If [‘Twixt What Thou Art, And What Thou Wouldst Be, Let] by Ella Wheeler Wilcox
‘Twixt what thou art, and what thou wouldst be, let
No “If” arise on which to lay the blame.
Man makes a mountain of that puny word,
But, like a blade of grass before the scythe,
It falls and withers when a human will,
Stirred by creative force, sweeps toward its aim.
Thou wilt be what thou couldst be. Circumstance
Is but the toy of genius. When a soul
Burns with a god-like purpose to achieve,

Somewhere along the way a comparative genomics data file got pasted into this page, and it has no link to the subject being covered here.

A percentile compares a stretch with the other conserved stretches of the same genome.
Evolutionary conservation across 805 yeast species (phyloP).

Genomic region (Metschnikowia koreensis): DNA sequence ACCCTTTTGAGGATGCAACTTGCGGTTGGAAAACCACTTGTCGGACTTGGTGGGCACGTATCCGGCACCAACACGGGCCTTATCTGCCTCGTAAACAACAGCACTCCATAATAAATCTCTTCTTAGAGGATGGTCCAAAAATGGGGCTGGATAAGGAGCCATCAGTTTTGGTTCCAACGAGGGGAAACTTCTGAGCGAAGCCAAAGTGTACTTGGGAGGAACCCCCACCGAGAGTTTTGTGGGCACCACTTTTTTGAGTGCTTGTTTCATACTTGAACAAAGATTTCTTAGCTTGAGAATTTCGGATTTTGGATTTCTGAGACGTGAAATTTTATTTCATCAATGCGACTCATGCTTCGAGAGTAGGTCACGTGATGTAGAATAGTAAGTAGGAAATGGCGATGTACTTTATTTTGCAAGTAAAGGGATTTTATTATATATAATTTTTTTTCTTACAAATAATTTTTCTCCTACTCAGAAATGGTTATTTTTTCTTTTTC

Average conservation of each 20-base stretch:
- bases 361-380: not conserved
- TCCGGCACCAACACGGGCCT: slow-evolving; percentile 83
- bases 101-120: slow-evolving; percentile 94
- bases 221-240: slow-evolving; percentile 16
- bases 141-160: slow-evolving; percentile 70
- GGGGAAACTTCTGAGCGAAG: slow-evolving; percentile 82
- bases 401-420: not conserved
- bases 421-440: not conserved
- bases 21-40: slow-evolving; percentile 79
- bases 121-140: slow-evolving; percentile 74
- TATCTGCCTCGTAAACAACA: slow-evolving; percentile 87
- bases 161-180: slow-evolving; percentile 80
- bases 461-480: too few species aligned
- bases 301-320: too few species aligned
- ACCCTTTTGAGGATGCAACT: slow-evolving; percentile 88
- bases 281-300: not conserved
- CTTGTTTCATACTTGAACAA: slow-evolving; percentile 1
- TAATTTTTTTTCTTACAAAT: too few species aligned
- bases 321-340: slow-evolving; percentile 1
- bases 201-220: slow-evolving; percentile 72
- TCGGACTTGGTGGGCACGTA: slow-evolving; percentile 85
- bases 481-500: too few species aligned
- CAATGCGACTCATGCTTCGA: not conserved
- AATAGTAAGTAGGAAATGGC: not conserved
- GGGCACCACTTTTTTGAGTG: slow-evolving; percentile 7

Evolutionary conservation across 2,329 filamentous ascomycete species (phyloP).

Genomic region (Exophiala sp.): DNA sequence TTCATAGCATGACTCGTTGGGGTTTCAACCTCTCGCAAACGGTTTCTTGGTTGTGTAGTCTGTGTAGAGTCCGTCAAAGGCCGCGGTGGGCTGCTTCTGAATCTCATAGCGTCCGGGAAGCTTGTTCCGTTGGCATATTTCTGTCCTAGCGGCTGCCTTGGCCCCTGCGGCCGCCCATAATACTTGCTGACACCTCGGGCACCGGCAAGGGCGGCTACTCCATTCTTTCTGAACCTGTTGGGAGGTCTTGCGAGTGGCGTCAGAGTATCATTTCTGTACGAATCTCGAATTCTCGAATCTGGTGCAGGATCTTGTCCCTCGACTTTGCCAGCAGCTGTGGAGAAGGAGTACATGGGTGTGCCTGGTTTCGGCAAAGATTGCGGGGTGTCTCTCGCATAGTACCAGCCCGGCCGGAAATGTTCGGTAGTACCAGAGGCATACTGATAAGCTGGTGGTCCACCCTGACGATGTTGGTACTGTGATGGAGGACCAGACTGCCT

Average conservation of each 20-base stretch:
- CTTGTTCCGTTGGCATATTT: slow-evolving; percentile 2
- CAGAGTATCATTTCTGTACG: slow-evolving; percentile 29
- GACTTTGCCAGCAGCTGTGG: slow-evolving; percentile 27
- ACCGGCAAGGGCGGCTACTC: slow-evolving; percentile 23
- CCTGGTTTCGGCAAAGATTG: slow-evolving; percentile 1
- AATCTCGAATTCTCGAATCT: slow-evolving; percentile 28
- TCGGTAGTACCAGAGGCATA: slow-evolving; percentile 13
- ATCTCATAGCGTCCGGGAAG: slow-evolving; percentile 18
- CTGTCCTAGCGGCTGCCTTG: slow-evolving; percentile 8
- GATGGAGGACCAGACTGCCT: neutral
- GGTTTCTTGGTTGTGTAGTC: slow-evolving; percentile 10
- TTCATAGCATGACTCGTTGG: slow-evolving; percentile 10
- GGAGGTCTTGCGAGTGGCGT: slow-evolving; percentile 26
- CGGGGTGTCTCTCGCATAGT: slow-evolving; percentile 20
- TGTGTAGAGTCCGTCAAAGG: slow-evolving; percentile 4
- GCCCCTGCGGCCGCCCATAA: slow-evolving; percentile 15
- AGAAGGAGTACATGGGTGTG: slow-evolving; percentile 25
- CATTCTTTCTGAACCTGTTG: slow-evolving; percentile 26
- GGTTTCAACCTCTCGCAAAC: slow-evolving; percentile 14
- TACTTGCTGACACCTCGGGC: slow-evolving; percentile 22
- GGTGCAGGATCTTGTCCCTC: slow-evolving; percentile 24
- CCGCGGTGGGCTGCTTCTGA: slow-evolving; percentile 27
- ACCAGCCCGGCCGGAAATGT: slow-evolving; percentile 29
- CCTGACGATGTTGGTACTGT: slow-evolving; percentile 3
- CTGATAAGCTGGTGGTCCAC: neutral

All obstacles between it and its goal
Must vanish as the dew before the sun.
“If” is the motto of the dilettante
And idle dreamer; ’tis the poor excuse
Of mediocrity. The truly great
Know not the word, or know it but to scorn,
Else had Joan of Arc a peasant died,
Uncrowned by glory and by men unsung.